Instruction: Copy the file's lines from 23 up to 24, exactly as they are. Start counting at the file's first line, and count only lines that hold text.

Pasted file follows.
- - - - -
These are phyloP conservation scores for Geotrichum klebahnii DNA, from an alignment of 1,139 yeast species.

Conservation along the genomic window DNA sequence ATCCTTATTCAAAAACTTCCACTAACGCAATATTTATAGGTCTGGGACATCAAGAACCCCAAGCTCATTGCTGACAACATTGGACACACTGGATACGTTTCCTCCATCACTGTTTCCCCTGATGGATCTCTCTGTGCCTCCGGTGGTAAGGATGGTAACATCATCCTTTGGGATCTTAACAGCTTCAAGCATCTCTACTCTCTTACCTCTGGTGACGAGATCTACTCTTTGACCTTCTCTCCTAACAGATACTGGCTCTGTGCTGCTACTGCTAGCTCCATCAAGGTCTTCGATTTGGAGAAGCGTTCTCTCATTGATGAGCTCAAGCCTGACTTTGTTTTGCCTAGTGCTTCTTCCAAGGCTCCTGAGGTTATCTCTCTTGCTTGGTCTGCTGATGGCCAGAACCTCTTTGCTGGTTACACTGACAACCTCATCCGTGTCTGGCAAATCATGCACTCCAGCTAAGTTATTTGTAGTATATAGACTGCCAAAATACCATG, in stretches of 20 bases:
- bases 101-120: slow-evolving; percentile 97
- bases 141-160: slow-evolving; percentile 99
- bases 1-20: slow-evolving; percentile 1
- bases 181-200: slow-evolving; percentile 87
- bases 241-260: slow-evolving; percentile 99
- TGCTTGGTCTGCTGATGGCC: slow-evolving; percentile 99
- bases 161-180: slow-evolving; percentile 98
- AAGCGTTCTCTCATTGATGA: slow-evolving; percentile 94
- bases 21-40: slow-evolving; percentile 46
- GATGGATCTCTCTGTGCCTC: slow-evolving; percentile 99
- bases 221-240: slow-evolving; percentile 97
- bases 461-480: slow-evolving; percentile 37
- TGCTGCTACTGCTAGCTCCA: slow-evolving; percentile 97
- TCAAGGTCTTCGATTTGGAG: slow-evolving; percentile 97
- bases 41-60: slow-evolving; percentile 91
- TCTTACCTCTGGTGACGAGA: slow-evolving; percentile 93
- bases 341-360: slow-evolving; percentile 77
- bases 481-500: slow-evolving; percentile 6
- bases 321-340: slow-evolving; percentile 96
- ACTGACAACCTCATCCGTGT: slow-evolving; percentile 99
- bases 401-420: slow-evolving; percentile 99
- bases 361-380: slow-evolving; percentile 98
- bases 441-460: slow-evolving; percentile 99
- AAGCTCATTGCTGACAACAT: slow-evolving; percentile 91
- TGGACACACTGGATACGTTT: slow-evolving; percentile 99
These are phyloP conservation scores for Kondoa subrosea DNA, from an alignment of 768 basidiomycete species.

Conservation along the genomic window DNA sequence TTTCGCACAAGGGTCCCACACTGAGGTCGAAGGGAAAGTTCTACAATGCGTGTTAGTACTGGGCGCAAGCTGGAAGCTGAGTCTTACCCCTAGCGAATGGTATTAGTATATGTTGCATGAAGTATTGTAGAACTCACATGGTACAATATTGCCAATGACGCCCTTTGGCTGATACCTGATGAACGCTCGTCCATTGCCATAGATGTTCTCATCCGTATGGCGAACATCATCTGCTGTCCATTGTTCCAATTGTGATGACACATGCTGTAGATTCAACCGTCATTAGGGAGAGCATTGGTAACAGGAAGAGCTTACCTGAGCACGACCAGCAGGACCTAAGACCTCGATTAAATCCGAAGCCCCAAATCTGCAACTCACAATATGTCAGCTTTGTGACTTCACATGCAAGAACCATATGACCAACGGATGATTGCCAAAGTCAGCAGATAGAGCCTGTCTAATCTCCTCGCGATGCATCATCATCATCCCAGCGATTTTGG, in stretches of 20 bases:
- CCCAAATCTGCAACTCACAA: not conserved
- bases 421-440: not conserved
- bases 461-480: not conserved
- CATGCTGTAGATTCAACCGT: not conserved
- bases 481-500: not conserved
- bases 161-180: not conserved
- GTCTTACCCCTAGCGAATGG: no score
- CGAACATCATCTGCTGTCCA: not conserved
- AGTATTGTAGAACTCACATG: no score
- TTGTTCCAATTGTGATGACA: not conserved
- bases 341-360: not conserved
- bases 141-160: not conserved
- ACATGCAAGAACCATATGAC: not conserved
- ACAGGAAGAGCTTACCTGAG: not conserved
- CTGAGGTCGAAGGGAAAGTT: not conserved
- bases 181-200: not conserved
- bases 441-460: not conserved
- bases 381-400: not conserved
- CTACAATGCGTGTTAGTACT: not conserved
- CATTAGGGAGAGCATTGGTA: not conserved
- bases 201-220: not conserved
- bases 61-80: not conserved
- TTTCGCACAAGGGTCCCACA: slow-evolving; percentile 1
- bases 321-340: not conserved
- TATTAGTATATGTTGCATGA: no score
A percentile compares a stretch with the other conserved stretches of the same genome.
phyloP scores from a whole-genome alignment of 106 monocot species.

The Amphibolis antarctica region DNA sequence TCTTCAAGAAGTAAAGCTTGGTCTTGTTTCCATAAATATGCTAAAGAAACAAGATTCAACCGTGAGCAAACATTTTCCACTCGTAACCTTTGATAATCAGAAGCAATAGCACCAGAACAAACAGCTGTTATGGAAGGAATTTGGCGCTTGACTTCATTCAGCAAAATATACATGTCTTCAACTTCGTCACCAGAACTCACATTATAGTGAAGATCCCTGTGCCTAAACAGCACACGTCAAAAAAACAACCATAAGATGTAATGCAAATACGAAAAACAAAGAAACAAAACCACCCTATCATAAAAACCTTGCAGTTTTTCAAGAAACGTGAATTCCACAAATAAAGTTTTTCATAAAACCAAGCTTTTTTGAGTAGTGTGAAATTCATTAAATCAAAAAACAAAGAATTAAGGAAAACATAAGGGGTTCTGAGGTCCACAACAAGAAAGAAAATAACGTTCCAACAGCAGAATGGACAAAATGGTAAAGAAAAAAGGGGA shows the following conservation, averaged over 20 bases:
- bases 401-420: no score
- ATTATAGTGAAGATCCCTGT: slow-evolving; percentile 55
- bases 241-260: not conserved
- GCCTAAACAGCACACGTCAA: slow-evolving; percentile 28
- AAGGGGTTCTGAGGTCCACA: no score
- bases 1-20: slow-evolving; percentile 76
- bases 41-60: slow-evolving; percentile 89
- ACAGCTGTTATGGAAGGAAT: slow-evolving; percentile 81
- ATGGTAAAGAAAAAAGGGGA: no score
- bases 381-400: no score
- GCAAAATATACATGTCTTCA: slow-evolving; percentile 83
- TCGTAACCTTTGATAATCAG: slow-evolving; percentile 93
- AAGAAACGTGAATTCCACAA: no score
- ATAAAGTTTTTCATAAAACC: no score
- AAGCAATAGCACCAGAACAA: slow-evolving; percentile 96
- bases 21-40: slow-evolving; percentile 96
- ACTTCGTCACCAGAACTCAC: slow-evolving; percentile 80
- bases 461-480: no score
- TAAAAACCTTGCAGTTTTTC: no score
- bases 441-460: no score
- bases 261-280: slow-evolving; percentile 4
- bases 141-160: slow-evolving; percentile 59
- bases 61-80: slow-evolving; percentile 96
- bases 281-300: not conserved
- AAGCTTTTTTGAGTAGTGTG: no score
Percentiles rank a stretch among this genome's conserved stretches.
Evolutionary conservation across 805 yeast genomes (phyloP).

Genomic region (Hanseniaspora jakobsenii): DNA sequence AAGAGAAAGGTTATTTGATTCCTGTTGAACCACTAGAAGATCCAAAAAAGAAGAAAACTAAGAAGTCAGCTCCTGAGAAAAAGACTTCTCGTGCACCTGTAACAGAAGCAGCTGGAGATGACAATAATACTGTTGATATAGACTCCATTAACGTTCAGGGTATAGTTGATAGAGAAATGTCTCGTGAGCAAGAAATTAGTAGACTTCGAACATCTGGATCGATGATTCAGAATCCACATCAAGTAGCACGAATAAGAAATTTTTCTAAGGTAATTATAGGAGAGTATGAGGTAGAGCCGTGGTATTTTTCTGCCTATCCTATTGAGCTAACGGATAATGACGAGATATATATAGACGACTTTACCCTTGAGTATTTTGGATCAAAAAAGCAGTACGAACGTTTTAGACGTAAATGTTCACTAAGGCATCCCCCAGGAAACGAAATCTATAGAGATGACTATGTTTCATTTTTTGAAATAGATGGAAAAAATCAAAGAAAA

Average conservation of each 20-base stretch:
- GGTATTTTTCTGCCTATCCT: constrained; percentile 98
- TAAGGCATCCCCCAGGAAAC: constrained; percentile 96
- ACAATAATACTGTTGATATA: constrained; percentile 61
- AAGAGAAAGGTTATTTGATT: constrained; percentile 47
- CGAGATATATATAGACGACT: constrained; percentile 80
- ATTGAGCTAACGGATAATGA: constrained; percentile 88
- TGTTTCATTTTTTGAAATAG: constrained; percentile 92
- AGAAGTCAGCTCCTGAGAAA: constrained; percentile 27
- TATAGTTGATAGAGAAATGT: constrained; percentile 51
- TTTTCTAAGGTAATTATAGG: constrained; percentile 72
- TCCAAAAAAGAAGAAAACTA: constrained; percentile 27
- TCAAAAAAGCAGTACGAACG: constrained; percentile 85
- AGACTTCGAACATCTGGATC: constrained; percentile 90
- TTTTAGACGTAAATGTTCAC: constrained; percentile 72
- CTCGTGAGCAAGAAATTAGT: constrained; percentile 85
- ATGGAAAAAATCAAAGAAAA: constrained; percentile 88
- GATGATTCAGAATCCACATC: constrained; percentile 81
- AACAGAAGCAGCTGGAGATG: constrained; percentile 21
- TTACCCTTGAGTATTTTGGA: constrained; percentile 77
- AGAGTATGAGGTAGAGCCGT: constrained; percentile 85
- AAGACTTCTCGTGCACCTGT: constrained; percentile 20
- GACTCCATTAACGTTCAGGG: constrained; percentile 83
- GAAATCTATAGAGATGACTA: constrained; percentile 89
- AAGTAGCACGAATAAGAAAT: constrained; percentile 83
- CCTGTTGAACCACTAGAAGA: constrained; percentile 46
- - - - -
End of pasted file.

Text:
- bases 401-420: slow-evolving; percentile 99
- bases 361-380: slow-evolving; percentile 98